Basics of Search Engine Positioning
© 2001 by Renee Kennedy
Search Engine: A machine "tuned" by humans
to index web pages. For instance, Excite.
Algorithm: The way in which the search engine is "tuned".
An algorithm is the way the search engine will determine ranks
- it is the way the search engine is programmed to determine
ranks. An algorithm may take only certain things into account
- like keywords in the title or
link popularity. Some engines use cyclical algorithms
- meaning they may change algorithms from week to week.
Directory: A list of sites compiled by humans. For
Spider: A spider goes to your site and finds your pages.
It then stores those pages in a database for future retrieval
by the search engine.
Indexing: When the search engine takes the pages from
the database that the spider has created and places them in
an order based on the algorithms of that engine. All search
engines have a different indexing process - due to different
algorithms - that's why you get different results in different
Query: The keywords that a person types into a search
box. A person is "querying" the search engine. Crawling:
When the spider follows the links from the page you submit
- the spider is "crawling" your site.
Automatic Update: When the spider returns to your pages
at periodic intervals to check to see if you've made any changes.
Optimizing: You can optimize, tune or configure your web pages
for a specific search engine. This means that you are employing
specific strategies for specific engines.
- Using the same keyword more
than three times in your keywords tag.
- Putting keywords into your
tags that have nothing to do with your actual page content.
- Using text, spacers, or
borders the same color as the background.
- Using tiny text with keywords
in an attempt to increase ranks.
B. Search Engines v. Directories
There is a difference between a search engine and a directory.
A search engine is a machine - or a "robot". A human
may program algorithms for a search engine, but a human will
have nothing to do with your site when the spider is visiting
your site or the engine is indexing your pages. A directory
can be compiled by a robot, but more often than not, it is
compiled by humans. Yahoo! is a prime example of a directory.
When you submit your site to Yahoo! a human will review your
site for consideration in their index.
The lines between search engines and directories are becoming
blurred. This is because each major "search engine"
is associated with a "directory." For instance,
we used to call AltaVista a search engine. However, we have
to be careful with that terminology. When you go to AltaVista
and you type in a search - you are definitely getting results
from the "engine" part of AltaVista. But when you
search down through the "categories" - you haven't
typed anything into the "search box" - you are now
getting results from a directory (these results come from
two directories - Open Directory Project and LookSmart.)
There is a relationship between search results in the "engine"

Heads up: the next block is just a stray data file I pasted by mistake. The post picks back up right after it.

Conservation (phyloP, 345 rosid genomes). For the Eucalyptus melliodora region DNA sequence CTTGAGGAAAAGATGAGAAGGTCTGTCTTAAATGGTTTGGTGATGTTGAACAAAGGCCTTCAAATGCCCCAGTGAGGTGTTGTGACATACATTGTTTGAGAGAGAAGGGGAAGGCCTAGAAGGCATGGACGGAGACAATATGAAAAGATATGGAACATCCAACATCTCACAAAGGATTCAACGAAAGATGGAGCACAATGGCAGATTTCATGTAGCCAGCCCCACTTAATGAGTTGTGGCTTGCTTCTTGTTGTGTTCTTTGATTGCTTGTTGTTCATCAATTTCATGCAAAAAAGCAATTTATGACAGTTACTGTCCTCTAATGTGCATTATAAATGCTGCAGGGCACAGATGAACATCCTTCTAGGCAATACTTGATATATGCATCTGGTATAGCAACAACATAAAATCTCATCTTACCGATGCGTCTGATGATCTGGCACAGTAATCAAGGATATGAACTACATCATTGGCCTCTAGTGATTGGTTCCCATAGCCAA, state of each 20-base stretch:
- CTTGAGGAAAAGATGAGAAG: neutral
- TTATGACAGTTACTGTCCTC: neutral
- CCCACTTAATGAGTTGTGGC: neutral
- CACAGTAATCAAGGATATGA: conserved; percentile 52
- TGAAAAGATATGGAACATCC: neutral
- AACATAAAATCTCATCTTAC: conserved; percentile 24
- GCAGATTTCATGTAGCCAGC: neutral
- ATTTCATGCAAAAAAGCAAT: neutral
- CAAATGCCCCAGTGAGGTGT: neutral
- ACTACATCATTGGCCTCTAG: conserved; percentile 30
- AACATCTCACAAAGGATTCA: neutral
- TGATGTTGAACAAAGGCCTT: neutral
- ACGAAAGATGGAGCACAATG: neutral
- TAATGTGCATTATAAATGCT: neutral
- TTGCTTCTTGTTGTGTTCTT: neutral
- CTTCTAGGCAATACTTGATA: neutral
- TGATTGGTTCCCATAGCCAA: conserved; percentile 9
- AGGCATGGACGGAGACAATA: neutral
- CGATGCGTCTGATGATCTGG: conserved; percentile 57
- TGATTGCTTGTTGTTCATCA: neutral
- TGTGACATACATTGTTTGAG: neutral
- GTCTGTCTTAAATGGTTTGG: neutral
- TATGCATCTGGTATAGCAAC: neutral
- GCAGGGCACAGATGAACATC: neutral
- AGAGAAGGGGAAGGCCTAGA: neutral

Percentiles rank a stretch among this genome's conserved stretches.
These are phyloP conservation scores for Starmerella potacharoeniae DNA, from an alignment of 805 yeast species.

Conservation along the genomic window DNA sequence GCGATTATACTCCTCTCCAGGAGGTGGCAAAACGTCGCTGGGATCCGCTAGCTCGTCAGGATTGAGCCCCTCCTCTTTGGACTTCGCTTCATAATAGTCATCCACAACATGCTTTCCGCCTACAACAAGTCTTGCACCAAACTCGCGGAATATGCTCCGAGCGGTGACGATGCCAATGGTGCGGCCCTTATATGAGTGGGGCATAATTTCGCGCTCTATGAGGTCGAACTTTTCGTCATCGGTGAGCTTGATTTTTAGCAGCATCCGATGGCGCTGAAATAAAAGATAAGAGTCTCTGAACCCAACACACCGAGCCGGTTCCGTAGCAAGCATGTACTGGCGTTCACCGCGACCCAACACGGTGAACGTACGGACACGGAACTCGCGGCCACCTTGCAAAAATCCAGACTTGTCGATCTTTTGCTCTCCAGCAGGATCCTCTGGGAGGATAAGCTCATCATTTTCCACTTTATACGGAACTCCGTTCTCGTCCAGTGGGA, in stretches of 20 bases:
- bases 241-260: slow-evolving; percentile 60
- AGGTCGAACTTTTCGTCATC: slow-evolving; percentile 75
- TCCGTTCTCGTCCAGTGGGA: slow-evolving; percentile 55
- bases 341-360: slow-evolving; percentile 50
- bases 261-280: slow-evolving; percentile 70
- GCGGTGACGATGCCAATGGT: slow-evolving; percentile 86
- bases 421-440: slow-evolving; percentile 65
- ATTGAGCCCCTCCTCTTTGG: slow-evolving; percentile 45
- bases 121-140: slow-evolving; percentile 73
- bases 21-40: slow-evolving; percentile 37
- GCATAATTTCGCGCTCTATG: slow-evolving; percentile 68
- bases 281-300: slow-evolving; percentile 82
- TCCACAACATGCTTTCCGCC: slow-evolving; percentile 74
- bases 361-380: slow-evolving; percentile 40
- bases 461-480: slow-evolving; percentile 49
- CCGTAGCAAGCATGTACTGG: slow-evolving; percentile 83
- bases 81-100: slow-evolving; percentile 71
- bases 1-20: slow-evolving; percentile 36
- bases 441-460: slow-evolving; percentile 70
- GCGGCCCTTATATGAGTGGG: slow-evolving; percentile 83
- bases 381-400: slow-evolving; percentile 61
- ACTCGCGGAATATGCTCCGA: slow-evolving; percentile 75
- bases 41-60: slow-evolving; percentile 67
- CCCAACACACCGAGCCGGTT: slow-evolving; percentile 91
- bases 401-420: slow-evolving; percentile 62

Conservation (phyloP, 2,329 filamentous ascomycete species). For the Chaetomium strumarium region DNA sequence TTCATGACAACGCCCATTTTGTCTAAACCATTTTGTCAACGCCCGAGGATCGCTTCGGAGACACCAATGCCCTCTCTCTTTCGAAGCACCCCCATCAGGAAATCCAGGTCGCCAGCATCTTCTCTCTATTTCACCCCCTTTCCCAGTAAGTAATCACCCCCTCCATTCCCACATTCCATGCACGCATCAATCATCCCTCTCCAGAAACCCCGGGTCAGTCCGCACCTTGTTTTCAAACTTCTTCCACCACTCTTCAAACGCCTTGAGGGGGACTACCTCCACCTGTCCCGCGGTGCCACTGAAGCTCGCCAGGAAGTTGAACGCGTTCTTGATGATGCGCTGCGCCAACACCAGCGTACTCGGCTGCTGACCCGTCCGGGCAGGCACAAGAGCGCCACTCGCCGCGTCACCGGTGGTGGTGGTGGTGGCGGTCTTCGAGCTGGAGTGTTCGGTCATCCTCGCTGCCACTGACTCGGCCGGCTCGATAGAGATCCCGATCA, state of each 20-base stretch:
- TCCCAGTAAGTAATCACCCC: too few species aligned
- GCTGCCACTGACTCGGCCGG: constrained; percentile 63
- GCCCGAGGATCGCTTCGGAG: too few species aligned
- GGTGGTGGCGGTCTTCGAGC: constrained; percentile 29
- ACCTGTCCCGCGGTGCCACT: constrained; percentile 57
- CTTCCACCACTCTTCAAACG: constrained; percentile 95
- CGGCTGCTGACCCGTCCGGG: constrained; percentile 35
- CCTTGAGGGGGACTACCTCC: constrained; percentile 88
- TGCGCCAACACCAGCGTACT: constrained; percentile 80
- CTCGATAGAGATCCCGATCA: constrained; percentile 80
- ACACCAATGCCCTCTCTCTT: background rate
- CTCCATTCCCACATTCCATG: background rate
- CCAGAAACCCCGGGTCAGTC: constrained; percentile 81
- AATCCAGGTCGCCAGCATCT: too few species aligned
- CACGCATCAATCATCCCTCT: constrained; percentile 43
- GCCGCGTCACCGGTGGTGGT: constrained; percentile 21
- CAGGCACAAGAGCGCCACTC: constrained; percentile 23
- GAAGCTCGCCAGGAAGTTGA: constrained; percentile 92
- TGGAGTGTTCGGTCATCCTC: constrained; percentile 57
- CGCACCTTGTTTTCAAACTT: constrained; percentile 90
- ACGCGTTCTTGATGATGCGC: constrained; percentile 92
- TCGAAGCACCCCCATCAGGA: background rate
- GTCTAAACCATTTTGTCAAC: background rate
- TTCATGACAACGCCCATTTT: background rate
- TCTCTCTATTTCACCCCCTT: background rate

and the directory or directories that are associated with
a particular search engine. It appears that many search engine's
algorithms have been set to include results based on the directory.
Therefore, it is imperative that you are listed in the directory
associated with each search engine.
C. What happens when I submit my site to a search engine?
First, the search engine's spider will visit your site immediately,
and schedule your site for inclusion in the search engine's
index. Second, usually within a few weeks, the engine will
place your site in their index. Third, the spider will revisit
your site, to include any updates. Once you are included in
the index, the spider will usually revisit every two weeks.
The spider will also begin to "crawl" your site
by following the links off of the page that you submitted.
This process is also called "automatic update".
With Excite - these new updates seem to be automatically included
once the spider has visited the site. However, if you are
dealing with the Inktomi spider - slurp - which gathers data
for Hotbot, Snap, Yahoo! and others, this information may
not be included in each particular engine's index for several
weeks. Fourth, when someone uses a search engine, they type
"keywords" into the search box. They are submitting
a query to a search engine. The search engine, depending on
how it has been tuned, will pull up all of the relevant sites
which pertain to that query.
D. Variables That Affect Ranks
When you are optimizing your web pages for certain engines,
you must always keep in mind that keyword frequency in text
and location of your keywords, is the most important part
of how the engine will rank your pages. ALL search engines
rank pages based on frequency and location of keywords.
Some engines also are programmed to give a boost to pages
which meet the following criteria:
- keywords in the title, most
important keywords first
- keywords in the names of
the linked pages for instance: <a href="educational-toys.htm">educational
- keywords in alt tags
- keywords as names of images
for instance: <img src="educational-toys.gif"
- keywords in the description
- keywords in the keywords
tag, most important keywords first
If you need more help, check out the book:
This book will give you explicit and easy-to-follow directions
on how to write for the Search Engines.
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